Exactly 40 years ago, in 1982 (on the Good Friday, legend has it), the album Odbrana i poslednji dani (The Defense and the Last Days) by Idoli came out. It is the record that has been ranked first on almost all the lists of best Yugoslav rock albums since then. It is an album that still astounds with its lyrical and musical boldness, willingness to explore and unusualness within the domestic musical scene of the time. Many have discussed, debated, written about and even reached a kind of consensus on this album, which continues to shine with something darkly mysterious that is not mystification but still leaves a mystical trace after listening to its unusual, enstranged songs, lyrics and music. It is an “open-ended” record, a kind of a “rock and roll Ulysses” or Sgt. Pepper, where each new generation and each new listen produce new readings. It was published by the Zagreb record label Jugoton; the editor was Siniša Škarica, undoubtedly the greatest musical editor and, as the Americans would say, “talent scout” in the history of Yugoslav discography. Barely a few days later than the date of release 40 years ago, Croatia Records, Jugoton’s successor “on a reduced area”, released a remastered version of Odbrana i poslednji dani with accompanying lyrics and other material. That is another reason to talk to Siniša Škarica, a man of uncommonly disciplined memory and tremendous energy, which “switches on” during any conversation about his past work and music in general and seemingly cannot run out. In a time of all kinds of mystifications, distortions and additions, his insider’s look at the history and the context of the creation of this major album of our music and culture has an authentic, almost documentary value; it is a testimony invaluable in today’s world.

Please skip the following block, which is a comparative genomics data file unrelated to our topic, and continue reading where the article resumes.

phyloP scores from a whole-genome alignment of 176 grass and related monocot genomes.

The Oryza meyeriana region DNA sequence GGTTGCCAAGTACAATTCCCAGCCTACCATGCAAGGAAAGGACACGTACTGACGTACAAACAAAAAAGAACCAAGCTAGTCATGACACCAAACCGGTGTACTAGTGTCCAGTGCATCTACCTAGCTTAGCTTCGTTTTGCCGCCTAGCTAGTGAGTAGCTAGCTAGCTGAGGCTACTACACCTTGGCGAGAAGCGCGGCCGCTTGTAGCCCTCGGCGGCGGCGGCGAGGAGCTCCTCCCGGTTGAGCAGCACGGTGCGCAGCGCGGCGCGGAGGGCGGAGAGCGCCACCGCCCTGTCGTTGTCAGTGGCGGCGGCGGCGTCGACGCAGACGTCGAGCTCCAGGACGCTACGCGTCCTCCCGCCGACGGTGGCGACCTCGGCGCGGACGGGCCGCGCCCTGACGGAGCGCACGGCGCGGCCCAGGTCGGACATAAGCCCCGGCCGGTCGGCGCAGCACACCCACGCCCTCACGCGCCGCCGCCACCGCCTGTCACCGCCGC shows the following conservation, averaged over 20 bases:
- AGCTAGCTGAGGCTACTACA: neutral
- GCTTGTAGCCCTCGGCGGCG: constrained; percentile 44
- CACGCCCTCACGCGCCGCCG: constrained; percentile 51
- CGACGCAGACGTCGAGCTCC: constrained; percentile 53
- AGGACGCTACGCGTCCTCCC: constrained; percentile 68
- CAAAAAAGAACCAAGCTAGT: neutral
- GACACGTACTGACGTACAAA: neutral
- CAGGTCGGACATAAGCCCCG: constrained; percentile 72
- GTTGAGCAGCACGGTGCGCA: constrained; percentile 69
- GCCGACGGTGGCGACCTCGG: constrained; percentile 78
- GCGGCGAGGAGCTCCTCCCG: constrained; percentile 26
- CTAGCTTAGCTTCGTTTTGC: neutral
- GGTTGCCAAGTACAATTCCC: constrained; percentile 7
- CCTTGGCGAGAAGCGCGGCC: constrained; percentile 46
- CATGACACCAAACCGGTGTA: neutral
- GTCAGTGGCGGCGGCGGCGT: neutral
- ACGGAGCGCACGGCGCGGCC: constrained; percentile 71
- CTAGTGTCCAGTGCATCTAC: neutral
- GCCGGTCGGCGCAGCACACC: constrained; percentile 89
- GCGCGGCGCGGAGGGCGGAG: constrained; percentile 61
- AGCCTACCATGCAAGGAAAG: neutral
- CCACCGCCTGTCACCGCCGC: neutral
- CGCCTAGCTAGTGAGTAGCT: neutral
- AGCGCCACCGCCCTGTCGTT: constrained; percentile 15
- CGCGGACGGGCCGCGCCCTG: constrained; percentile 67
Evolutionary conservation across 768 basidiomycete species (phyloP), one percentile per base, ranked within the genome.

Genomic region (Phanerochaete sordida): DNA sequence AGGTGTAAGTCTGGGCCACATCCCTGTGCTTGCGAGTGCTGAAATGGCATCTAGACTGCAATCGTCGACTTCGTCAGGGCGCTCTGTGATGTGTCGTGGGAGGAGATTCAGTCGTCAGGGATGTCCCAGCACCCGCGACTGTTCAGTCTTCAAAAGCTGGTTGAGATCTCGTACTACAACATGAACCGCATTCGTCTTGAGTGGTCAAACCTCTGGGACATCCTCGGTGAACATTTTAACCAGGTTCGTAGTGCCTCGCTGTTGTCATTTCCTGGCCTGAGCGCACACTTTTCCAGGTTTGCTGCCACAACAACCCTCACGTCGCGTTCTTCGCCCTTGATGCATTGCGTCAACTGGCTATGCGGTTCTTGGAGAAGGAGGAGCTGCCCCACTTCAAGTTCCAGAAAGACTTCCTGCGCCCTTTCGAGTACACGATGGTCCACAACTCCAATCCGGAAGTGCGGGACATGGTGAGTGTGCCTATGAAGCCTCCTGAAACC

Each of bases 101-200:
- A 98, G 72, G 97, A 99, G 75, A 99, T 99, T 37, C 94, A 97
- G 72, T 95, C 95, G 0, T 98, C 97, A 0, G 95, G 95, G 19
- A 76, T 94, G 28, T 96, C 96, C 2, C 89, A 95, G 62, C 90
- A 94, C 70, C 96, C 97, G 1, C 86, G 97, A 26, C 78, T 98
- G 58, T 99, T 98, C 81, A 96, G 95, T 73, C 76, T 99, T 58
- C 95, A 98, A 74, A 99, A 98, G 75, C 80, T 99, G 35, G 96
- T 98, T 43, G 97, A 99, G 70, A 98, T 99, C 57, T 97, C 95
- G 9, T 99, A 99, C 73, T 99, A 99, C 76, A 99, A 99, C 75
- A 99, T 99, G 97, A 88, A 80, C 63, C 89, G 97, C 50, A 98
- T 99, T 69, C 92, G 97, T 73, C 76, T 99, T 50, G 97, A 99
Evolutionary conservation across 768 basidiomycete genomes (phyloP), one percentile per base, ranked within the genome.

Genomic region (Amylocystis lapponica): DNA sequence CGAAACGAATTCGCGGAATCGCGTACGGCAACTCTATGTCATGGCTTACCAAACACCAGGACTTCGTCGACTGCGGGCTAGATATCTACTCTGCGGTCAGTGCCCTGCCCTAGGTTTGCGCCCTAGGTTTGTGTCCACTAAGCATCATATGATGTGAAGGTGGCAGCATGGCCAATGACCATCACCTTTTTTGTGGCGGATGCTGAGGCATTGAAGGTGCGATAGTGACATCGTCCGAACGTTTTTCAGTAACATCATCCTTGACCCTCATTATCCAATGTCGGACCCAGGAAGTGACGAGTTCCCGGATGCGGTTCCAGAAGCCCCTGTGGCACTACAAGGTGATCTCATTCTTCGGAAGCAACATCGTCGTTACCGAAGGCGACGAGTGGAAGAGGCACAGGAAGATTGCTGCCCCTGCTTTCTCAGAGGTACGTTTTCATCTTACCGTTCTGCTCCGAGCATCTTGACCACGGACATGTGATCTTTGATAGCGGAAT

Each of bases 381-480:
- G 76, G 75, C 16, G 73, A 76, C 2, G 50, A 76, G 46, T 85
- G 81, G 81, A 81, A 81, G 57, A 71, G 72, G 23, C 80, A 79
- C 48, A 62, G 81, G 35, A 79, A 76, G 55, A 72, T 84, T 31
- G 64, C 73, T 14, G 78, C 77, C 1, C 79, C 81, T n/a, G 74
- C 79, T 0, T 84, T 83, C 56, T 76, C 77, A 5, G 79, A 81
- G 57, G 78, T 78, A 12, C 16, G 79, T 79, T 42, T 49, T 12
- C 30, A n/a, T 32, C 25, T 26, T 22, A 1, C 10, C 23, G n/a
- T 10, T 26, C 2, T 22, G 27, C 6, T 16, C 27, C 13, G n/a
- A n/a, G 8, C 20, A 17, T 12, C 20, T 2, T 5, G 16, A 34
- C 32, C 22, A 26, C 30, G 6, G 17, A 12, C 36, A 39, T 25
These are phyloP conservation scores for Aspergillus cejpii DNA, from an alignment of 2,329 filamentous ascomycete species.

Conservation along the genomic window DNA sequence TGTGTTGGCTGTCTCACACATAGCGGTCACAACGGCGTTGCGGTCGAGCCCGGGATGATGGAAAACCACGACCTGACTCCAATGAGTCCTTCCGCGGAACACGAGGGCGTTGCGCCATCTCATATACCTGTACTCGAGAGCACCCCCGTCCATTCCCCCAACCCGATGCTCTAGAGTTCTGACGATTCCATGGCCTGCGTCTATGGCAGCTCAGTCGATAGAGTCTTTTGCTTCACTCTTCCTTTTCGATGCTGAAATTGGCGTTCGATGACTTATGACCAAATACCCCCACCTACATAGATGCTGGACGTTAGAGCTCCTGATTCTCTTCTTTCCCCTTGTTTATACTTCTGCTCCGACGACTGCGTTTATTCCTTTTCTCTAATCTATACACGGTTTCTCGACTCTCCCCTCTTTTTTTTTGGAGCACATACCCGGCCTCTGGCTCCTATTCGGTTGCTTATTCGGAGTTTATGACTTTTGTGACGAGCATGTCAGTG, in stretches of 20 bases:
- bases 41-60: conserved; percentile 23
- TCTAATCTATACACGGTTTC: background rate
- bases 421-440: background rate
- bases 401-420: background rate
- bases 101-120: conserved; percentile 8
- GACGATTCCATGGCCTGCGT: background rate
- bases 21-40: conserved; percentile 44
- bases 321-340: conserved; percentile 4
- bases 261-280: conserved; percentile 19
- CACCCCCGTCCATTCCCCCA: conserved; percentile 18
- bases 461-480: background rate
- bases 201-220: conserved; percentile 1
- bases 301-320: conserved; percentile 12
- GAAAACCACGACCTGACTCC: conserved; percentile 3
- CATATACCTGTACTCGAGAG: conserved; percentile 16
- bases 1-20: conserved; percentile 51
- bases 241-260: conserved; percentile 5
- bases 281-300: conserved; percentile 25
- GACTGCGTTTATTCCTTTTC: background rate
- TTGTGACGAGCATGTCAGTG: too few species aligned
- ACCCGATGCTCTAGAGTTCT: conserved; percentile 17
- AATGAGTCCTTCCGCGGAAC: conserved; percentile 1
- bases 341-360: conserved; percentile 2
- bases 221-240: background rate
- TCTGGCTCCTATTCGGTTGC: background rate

It is the fall of 1981. As their editor in Jugoton, you, of course, know that Idoli are recording an album in Belgrade, and an album a lot is expected from. After how long did you arrive there from Zagreb to check what was going on?
A year before the record was made, I was present in the same large, main Studio 6 of Radio Television Belgrade for almost three months during the recording of Bijelo Dugme’s Doživjeti stotu. We all bonded very much then because Paket aranžman was being recorded simultaneously with that. Bregović met Idoli when they were recording in the Druga Maca Studio with Enco Lesić. He had heard their music before; we talked about it during recording sessions in Studio 6, and Pera Luković had already given him their first single “Retko te viđam sa devojkama” before. Bregović was very interested in Idoli and said that he would produce their music if Jugoton signed them on. I told him that “Maljčiki” would definitely be the first single – that song stood out from the beginning – and he produced it in Jadran Film in Zagreb. A year later, Idoli asked for practically the same studio conditions that Bregović and Bijelo Dugme had had. They wanted Joca Višković to be the sound engineer and lead and oversee the recording because he had overseen Doživjeti stotu, although Rade Ercegovac worked on that as well as the sound technician. They wanted Mile “Pile” Miletić as the second technician and chose Radio Belgrade’s Studio 6 and Studio 13 to record in. They started recording in November 1981; I was at those sessions maybe twice. I saw that they were struggling, that those recording sessions were a real struggle.
What exactly did you hear; what did they play for you?